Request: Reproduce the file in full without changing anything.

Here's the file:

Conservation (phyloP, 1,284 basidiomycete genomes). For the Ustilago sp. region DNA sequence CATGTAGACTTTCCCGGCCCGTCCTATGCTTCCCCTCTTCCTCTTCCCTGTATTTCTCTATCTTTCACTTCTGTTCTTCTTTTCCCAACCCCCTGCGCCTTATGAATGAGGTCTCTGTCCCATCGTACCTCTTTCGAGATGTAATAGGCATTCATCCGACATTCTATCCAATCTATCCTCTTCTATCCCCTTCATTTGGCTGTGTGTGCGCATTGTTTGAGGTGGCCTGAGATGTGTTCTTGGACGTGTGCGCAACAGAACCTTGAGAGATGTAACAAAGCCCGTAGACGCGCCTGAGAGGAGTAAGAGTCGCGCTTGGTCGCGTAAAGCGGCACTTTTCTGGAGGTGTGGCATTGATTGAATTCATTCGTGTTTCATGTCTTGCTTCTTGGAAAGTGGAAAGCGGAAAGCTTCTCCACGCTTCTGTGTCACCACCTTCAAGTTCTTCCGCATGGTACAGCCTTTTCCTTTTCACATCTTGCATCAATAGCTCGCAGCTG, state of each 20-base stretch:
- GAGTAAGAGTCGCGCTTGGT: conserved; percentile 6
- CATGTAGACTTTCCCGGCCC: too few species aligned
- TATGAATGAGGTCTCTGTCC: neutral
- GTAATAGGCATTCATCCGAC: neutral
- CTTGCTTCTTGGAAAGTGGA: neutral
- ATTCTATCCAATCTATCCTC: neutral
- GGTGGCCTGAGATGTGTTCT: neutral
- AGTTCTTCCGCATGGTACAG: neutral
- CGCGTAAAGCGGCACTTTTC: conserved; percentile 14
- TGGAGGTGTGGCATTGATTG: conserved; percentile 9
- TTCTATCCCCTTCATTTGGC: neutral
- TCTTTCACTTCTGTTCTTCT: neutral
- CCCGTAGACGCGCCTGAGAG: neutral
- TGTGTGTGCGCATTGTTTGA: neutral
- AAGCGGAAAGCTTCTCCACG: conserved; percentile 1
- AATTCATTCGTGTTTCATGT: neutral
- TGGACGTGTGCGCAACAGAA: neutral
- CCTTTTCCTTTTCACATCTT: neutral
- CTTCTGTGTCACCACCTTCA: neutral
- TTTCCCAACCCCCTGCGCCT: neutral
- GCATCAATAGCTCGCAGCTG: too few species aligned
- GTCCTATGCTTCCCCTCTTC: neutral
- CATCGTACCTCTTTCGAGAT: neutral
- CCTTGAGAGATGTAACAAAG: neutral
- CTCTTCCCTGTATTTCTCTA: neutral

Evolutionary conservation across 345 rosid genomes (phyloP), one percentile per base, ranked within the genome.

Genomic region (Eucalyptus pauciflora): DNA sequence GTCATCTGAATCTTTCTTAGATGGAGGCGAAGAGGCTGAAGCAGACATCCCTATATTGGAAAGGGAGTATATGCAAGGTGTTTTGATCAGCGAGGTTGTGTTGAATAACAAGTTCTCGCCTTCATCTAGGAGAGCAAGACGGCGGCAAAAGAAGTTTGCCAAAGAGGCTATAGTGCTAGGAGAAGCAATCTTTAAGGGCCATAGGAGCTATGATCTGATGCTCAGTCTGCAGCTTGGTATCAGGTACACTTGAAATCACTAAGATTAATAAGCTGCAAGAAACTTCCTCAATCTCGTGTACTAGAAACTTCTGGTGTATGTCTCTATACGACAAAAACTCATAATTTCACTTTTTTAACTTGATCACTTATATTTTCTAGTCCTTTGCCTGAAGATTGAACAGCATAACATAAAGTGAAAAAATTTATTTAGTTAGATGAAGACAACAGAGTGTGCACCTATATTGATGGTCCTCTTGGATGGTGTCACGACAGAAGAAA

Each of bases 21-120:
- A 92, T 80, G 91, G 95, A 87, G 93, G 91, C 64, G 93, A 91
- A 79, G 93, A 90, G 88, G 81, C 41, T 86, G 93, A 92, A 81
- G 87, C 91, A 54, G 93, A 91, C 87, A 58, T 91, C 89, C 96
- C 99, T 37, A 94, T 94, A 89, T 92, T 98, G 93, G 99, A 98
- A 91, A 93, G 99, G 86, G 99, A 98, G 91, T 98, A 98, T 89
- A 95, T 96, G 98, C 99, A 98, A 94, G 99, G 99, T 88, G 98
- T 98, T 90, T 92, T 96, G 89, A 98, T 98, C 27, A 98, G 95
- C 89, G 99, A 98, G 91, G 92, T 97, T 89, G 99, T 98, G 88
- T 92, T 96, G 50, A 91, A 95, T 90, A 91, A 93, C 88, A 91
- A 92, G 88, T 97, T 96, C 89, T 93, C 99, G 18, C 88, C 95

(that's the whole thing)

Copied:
Conservation (phyloP, 1,284 basidiomycete genomes). For the Ustilago sp. region DNA sequence CATGTAGACTTTCCCGGCCCGTCCTATGCTTCCCCTCTTCCTCTTCCCTGTATTTCTCTATCTTTCACTTCTGTTCTTCTTTTCCCAACCCCCTGCGCCTTATGAATGAGGTCTCTGTCCCATCGTACCTCTTTCGAGATGTAATAGGCATTCATCCGACATTCTATCCAATCTATCCTCTTCTATCCCCTTCATTTGGCTGTGTGTGCGCATTGTTTGAGGTGGCCTGAGATGTGTTCTTGGACGTGTGCGCAACAGAACCTTGAGAGATGTAACAAAGCCCGTAGACGCGCCTGAGAGGAGTAAGAGTCGCGCTTGGTCGCGTAAAGCGGCACTTTTCTGGAGGTGTGGCATTGATTGAATTCATTCGTGTTTCATGTCTTGCTTCTTGGAAAGTGGAAAGCGGAAAGCTTCTCCACGCTTCTGTGTCACCACCTTCAAGTTCTTCCGCATGGTACAGCCTTTTCCTTTTCACATCTTGCATCAATAGCTCGCAGCTG, state of each 20-base stretch:
- GAGTAAGAGTCGCGCTTGGT: conserved; percentile 6
- CATGTAGACTTTCCCGGCCC: too few species aligned
- TATGAATGAGGTCTCTGTCC: neutral
- GTAATAGGCATTCATCCGAC: neutral
- CTTGCTTCTTGGAAAGTGGA: neutral
- ATTCTATCCAATCTATCCTC: neutral
- GGTGGCCTGAGATGTGTTCT: neutral
- AGTTCTTCCGCATGGTACAG: neutral
- CGCGTAAAGCGGCACTTTTC: conserved; percentile 14
- TGGAGGTGTGGCATTGATTG: conserved; percentile 9
- TTCTATCCCCTTCATTTGGC: neutral
- TCTTTCACTTCTGTTCTTCT: neutral
- CCCGTAGACGCGCCTGAGAG: neutral
- TGTGTGTGCGCATTGTTTGA: neutral
- AAGCGGAAAGCTTCTCCACG: conserved; percentile 1
- AATTCATTCGTGTTTCATGT: neutral
- TGGACGTGTGCGCAACAGAA: neutral
- CCTTTTCCTTTTCACATCTT: neutral
- CTTCTGTGTCACCACCTTCA: neutral
- TTTCCCAACCCCCTGCGCCT: neutral
- GCATCAATAGCTCGCAGCTG: too few species aligned
- GTCCTATGCTTCCCCTCTTC: neutral
- CATCGTACCTCTTTCGAGAT: neutral
- CCTTGAGAGATGTAACAAAG: neutral
- CTCTTCCCTGTATTTCTCTA: neutral

Evolutionary conservation across 345 rosid genomes (phyloP), one percentile per base, ranked within the genome.

Genomic region (Eucalyptus pauciflora): DNA sequence GTCATCTGAATCTTTCTTAGATGGAGGCGAAGAGGCTGAAGCAGACATCCCTATATTGGAAAGGGAGTATATGCAAGGTGTTTTGATCAGCGAGGTTGTGTTGAATAACAAGTTCTCGCCTTCATCTAGGAGAGCAAGACGGCGGCAAAAGAAGTTTGCCAAAGAGGCTATAGTGCTAGGAGAAGCAATCTTTAAGGGCCATAGGAGCTATGATCTGATGCTCAGTCTGCAGCTTGGTATCAGGTACACTTGAAATCACTAAGATTAATAAGCTGCAAGAAACTTCCTCAATCTCGTGTACTAGAAACTTCTGGTGTATGTCTCTATACGACAAAAACTCATAATTTCACTTTTTTAACTTGATCACTTATATTTTCTAGTCCTTTGCCTGAAGATTGAACAGCATAACATAAAGTGAAAAAATTTATTTAGTTAGATGAAGACAACAGAGTGTGCACCTATATTGATGGTCCTCTTGGATGGTGTCACGACAGAAGAAA

Each of bases 21-120:
- A 92, T 80, G 91, G 95, A 87, G 93, G 91, C 64, G 93, A 91
- A 79, G 93, A 90, G 88, G 81, C 41, T 86, G 93, A 92, A 81
- G 87, C 91, A 54, G 93, A 91, C 87, A 58, T 91, C 89, C 96
- C 99, T 37, A 94, T 94, A 89, T 92, T 98, G 93, G 99, A 98
- A 91, A 93, G 99, G 86, G 99, A 98, G 91, T 98, A 98, T 89
- A 95, T 96, G 98, C 99, A 98, A 94, G 99, G 99, T 88, G 98
- T 98, T 90, T 92, T 96, G 89, A 98, T 98, C 27, A 98, G 95
- C 89, G 99, A 98, G 91, G 92, T 97, T 89, G 99, T 98, G 88
- T 92, T 96, G 50, A 91, A 95, T 90, A 91, A 93, C 88, A 91
- A 92, G 88, T 97, T 96, C 89, T 93, C 99, G 18, C 88, C 95